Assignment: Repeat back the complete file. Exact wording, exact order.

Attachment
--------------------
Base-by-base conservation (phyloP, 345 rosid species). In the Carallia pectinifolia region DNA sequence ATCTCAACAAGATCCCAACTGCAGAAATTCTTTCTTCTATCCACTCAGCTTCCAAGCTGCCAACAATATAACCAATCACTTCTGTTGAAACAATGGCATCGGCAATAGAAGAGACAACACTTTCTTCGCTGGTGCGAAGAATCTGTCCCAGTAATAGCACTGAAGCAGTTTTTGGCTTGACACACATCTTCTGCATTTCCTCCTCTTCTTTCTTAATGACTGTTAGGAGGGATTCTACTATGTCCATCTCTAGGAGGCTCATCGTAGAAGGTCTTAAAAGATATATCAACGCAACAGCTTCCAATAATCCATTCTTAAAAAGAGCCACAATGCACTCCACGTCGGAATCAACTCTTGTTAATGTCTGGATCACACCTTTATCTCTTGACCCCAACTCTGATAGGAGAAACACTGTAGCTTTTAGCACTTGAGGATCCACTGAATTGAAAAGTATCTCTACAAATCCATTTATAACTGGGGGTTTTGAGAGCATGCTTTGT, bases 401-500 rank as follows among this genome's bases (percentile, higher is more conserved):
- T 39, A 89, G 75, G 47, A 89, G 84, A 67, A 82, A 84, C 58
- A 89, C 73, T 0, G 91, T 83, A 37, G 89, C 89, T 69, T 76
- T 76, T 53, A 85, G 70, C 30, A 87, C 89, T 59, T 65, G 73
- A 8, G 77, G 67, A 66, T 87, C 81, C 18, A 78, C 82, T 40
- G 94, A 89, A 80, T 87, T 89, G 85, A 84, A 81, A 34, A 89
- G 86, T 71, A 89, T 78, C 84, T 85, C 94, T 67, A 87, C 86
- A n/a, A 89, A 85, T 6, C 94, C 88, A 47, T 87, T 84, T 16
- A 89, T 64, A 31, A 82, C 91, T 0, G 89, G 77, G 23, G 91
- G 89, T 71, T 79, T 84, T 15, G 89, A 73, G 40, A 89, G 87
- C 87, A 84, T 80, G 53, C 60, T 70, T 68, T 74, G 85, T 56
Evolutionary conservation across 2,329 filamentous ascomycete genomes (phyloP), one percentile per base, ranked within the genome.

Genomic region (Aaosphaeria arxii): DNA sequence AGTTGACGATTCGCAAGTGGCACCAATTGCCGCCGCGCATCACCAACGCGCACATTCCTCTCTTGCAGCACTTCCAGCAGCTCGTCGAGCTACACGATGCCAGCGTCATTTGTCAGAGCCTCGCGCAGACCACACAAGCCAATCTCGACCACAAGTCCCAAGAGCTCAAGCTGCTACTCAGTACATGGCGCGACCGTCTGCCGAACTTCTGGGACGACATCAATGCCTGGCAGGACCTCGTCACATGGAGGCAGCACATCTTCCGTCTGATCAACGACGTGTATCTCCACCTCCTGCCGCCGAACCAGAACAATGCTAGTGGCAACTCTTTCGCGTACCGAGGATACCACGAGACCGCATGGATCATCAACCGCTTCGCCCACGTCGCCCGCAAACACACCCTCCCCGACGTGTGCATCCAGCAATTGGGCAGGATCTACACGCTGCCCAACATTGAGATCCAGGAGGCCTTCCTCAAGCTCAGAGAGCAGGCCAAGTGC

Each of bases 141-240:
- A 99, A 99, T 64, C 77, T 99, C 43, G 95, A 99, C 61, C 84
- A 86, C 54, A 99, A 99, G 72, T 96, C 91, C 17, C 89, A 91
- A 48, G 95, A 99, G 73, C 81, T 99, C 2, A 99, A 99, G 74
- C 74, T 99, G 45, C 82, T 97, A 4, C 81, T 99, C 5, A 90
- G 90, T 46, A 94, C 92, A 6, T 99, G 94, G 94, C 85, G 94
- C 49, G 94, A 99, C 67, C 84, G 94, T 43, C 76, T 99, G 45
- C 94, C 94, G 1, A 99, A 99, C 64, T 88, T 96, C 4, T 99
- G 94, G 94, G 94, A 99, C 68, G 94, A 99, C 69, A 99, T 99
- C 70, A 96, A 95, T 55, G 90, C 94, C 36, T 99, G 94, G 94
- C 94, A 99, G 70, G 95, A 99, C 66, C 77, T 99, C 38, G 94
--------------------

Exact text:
Base-by-base conservation (phyloP, 345 rosid species). In the Carallia pectinifolia region DNA sequence ATCTCAACAAGATCCCAACTGCAGAAATTCTTTCTTCTATCCACTCAGCTTCCAAGCTGCCAACAATATAACCAATCACTTCTGTTGAAACAATGGCATCGGCAATAGAAGAGACAACACTTTCTTCGCTGGTGCGAAGAATCTGTCCCAGTAATAGCACTGAAGCAGTTTTTGGCTTGACACACATCTTCTGCATTTCCTCCTCTTCTTTCTTAATGACTGTTAGGAGGGATTCTACTATGTCCATCTCTAGGAGGCTCATCGTAGAAGGTCTTAAAAGATATATCAACGCAACAGCTTCCAATAATCCATTCTTAAAAAGAGCCACAATGCACTCCACGTCGGAATCAACTCTTGTTAATGTCTGGATCACACCTTTATCTCTTGACCCCAACTCTGATAGGAGAAACACTGTAGCTTTTAGCACTTGAGGATCCACTGAATTGAAAAGTATCTCTACAAATCCATTTATAACTGGGGGTTTTGAGAGCATGCTTTGT, bases 401-500 rank as follows among this genome's bases (percentile, higher is more conserved):
- T 39, A 89, G 75, G 47, A 89, G 84, A 67, A 82, A 84, C 58
- A 89, C 73, T 0, G 91, T 83, A 37, G 89, C 89, T 69, T 76
- T 76, T 53, A 85, G 70, C 30, A 87, C 89, T 59, T 65, G 73
- A 8, G 77, G 67, A 66, T 87, C 81, C 18, A 78, C 82, T 40
- G 94, A 89, A 80, T 87, T 89, G 85, A 84, A 81, A 34, A 89
- G 86, T 71, A 89, T 78, C 84, T 85, C 94, T 67, A 87, C 86
- A n/a, A 89, A 85, T 6, C 94, C 88, A 47, T 87, T 84, T 16
- A 89, T 64, A 31, A 82, C 91, T 0, G 89, G 77, G 23, G 91
- G 89, T 71, T 79, T 84, T 15, G 89, A 73, G 40, A 89, G 87
- C 87, A 84, T 80, G 53, C 60, T 70, T 68, T 74, G 85, T 56
Evolutionary conservation across 2,329 filamentous ascomycete genomes (phyloP), one percentile per base, ranked within the genome.

Genomic region (Aaosphaeria arxii): DNA sequence AGTTGACGATTCGCAAGTGGCACCAATTGCCGCCGCGCATCACCAACGCGCACATTCCTCTCTTGCAGCACTTCCAGCAGCTCGTCGAGCTACACGATGCCAGCGTCATTTGTCAGAGCCTCGCGCAGACCACACAAGCCAATCTCGACCACAAGTCCCAAGAGCTCAAGCTGCTACTCAGTACATGGCGCGACCGTCTGCCGAACTTCTGGGACGACATCAATGCCTGGCAGGACCTCGTCACATGGAGGCAGCACATCTTCCGTCTGATCAACGACGTGTATCTCCACCTCCTGCCGCCGAACCAGAACAATGCTAGTGGCAACTCTTTCGCGTACCGAGGATACCACGAGACCGCATGGATCATCAACCGCTTCGCCCACGTCGCCCGCAAACACACCCTCCCCGACGTGTGCATCCAGCAATTGGGCAGGATCTACACGCTGCCCAACATTGAGATCCAGGAGGCCTTCCTCAAGCTCAGAGAGCAGGCCAAGTGC

Each of bases 141-240:
- A 99, A 99, T 64, C 77, T 99, C 43, G 95, A 99, C 61, C 84
- A 86, C 54, A 99, A 99, G 72, T 96, C 91, C 17, C 89, A 91
- A 48, G 95, A 99, G 73, C 81, T 99, C 2, A 99, A 99, G 74
- C 74, T 99, G 45, C 82, T 97, A 4, C 81, T 99, C 5, A 90
- G 90, T 46, A 94, C 92, A 6, T 99, G 94, G 94, C 85, G 94
- C 49, G 94, A 99, C 67, C 84, G 94, T 43, C 76, T 99, G 45
- C 94, C 94, G 1, A 99, A 99, C 64, T 88, T 96, C 4, T 99
- G 94, G 94, G 94, A 99, C 68, G 94, A 99, C 69, A 99, T 99
- C 70, A 96, A 95, T 55, G 90, C 94, C 36, T 99, G 94, G 94
- C 94, A 99, G 70, G 95, A 99, C 66, C 77, T 99, C 38, G 94